What it’s like to live in Ukraine’s war zone: NPR

Ukraine’s military is holding off Russia’s invasion at a snail’s pace, but heavy fighting is still going on in the south. For those who live there, the war has begun to feel like a kind of deadly normality.


House Speaker Nancy Pelosi met with President Volodymyr Zelenskyy in kyiv on Saturday, assuring him that the United States will stand behind Ukraine until the war ends.


NANCY PELOSI: Your fight is everyone’s fight. Therefore, our commitment is to be there for you until the fight is over.

RASCOE: Meanwhile, the UN has begun evacuating civilians from a steel plant in the southeastern city of Mariupol. Hundreds of Ukrainians have been hiding in the plant’s bunkers for weeks as Russia has bombed the area relentlessly. Still, Ukraine’s military has managed to slow down Russia’s crawling invasion of the region. Both sides exchange artillery fire as ground troops fight fierce battles for small towns and villages. NPR’s Brian Mann reports from southern Ukraine, where many civilians live in the crossfire.

BRIAN MANN, BYLINE: We left Mykolaiv mid-morning. It is the last fortified city along the Black Sea fully controlled by Ukraine. Beyond that, it is contested terrain. We arrive at a town called Lymani, where two old women, Olga and Helena, are sitting on a bench. They are enjoying the spring sun, sharing a jar of pickles. I wonder why they are still here.

OLGA: (Language not English spoken).

MANN: “What should we do? Where should we go?” Olga says.

HELENA: (Language not English spoken).

MANN: Helena says, “Look, we’re old. We don’t want to leave our home and our town.” But as we speak, there is a crack of artillery fire nearby.


OLGA: (Language not English spoken).

HELENA: (Language not English spoken).

MANN: The women smile and say, that’s our Ukrainian army waving to the other side. And they are right. That is the sound of Ukrainian artillery firing at Russian positions a few miles away.


MANN: Olga and Helena say that they are fiercely loyal to the Ukrainian side.

HELENA: (Language not English spoken).

MANN: “The Russians are on our land. We don’t invite them here,” says Helena. But women also admit to feeling scared and lonely.

OLGA: (Language not English spoken).

MANN: Olga says she lives alone in a war zone. All of her family passed away a long time ago.

We left the women with their jar of pickles and traveled with a Ukrainian military escort to a town even closer to the Russian lines called Shevchenkovo. Alexy, the Ukrainian soldier who guides us, leads the way into a bombed-out elementary school that has been abandoned since the Russians invaded this area.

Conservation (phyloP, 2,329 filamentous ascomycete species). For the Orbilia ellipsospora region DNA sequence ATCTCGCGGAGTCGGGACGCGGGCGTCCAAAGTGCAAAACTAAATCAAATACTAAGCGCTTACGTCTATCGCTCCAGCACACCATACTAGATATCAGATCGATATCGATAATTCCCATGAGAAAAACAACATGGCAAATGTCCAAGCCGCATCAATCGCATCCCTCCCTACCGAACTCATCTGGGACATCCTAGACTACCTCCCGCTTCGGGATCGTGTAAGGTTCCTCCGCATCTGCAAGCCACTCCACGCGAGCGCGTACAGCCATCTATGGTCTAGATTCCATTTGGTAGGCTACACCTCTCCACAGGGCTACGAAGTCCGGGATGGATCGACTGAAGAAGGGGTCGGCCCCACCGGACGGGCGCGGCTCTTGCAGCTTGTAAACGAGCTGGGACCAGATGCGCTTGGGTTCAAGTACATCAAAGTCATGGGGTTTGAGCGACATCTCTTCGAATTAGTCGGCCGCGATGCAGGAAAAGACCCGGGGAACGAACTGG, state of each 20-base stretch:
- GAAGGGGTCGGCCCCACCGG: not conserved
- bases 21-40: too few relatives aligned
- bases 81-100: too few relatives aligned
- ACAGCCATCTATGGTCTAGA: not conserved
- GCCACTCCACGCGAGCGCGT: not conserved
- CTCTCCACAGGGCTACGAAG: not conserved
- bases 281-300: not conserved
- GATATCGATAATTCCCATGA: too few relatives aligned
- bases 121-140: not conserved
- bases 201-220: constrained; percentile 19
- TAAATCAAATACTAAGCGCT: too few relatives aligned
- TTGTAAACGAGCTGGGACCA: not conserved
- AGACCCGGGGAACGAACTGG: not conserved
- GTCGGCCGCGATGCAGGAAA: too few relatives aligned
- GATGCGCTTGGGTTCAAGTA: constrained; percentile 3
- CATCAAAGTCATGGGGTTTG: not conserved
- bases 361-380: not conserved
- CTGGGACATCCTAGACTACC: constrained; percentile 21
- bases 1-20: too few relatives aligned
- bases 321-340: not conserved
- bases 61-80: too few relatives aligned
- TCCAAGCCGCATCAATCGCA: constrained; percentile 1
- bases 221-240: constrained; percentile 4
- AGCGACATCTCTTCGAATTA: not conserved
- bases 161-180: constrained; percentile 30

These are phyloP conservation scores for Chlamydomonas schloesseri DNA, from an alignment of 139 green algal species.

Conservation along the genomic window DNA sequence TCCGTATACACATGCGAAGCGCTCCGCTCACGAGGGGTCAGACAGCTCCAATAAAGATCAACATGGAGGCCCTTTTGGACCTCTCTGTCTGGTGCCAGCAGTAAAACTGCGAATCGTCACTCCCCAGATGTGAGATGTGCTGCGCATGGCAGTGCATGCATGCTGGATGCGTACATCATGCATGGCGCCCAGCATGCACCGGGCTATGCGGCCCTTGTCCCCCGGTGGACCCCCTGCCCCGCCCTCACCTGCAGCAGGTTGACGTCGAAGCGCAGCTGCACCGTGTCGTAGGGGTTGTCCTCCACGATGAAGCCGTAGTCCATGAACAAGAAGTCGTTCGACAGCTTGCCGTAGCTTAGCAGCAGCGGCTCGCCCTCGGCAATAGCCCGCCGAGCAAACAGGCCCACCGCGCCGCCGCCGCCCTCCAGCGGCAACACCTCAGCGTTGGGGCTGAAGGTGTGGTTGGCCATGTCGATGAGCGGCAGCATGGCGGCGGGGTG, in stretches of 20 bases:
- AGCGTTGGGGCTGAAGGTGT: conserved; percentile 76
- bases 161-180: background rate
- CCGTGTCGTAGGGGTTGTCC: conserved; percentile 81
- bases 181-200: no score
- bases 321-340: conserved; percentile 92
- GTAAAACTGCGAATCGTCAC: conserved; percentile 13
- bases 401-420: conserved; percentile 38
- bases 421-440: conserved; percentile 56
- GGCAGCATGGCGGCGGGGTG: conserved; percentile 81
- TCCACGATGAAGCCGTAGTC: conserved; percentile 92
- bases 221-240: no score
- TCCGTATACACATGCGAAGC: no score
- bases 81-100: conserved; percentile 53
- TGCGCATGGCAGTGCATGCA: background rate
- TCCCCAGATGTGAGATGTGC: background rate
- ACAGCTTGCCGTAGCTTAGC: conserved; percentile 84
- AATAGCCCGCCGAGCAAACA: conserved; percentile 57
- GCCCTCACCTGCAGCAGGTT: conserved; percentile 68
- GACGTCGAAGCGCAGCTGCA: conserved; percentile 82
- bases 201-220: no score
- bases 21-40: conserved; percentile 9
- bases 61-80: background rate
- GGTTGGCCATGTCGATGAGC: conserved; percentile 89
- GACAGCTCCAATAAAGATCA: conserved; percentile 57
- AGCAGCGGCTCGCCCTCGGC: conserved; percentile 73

MANN: There’s broken glass and debris everywhere.

ALEXY: Every day, this town, our neighbors, are under bombardment, every day. Nobody knows why, nobody knows.

MANN: It’s one thing to hear people talk about living under this kind of constant threat. Another thing is to experience it. The Russians attack, firing an artillery barrage at the school.


MANN: We run to the basement as rockets explode in the schoolyard. It’s scary, but no one is hurt.

So far, the Ukrainian army has managed to stop the fight against Russia. But as we huddle in the dark basement, Alexy says that the Russians have turned this part of their country into a kill zone.

ALEXY: It’s very dangerous to stay here.

UNIDENTIFIED PERSON: (Language other than English is spoken).


MANN: But people stay here. We also visit Kotliareve, a town where Alexy shows us house after house damaged by Russian missiles.

ALEXY: One here, one there and one there.

MANN: A woman named Svetlana points out a neighbor’s destroyed house. The man who lived there, she says, was killed in one of the missile attacks.

SVETLANA: (language not English spoken).

MANN: “Of course I knew him,” she says. “It’s a small town. Everybody knows everybody.” She then she says, everything is scary.

SVETLANA: (language not English spoken).

MANN: But one thing that’s troubling here is a phrase I hear villagers say over and over again.

LEONID: After two months, it’s a normal situation.

MANN: That’s Leonid, who has a store in Kotliarev. Like Olga, Helena and Svetlana, he says that he already feels as if this war has gone on forever, as if this is the new normal. I ask Leonid if he thinks that peace will soon return to his village.

LEONIDO: I hope. I hope.

MAN: Yes.

LEONID: We can only hope.

MAN: Good luck. I hope you stay safe.

But of course, that’s nonsense of me. The violence provoked by the Russians may feel like a terrible new normal, but until the fighting here ends, these villagers will never be safe.

Brian Mann, NPR News, South Ukraine.

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